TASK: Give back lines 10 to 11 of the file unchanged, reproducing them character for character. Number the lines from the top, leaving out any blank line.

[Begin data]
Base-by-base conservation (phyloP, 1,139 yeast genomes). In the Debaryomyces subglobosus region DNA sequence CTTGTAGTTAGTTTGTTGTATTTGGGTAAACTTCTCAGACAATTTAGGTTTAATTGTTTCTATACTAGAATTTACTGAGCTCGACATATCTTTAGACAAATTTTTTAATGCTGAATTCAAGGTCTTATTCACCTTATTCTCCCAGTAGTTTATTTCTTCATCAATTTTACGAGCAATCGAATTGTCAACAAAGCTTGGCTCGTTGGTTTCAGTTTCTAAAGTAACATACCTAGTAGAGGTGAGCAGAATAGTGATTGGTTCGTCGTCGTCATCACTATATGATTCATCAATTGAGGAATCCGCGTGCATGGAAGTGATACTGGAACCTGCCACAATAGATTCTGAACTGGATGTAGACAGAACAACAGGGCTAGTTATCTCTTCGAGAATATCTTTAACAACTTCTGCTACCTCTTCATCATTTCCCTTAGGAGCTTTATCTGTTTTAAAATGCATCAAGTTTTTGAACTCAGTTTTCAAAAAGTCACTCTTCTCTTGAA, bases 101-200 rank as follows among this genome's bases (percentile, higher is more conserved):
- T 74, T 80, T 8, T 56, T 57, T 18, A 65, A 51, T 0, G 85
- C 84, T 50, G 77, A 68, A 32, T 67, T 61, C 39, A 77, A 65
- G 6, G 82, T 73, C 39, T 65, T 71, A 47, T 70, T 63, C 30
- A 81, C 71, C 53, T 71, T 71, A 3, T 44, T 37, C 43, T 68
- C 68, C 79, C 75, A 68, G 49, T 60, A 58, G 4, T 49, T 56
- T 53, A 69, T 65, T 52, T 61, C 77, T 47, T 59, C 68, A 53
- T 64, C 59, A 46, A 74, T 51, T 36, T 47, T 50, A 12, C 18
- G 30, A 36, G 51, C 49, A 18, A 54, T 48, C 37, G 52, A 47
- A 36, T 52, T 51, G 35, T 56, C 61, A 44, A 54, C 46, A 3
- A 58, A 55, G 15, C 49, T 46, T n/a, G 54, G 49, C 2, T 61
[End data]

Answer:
- A 36, T 52, T 51, G 35, T 56, C 61, A 44, A 54, C 46, A 3
- A 58, A 55, G 15, C 49, T 46, T n/a, G 54, G 49, C 2, T 61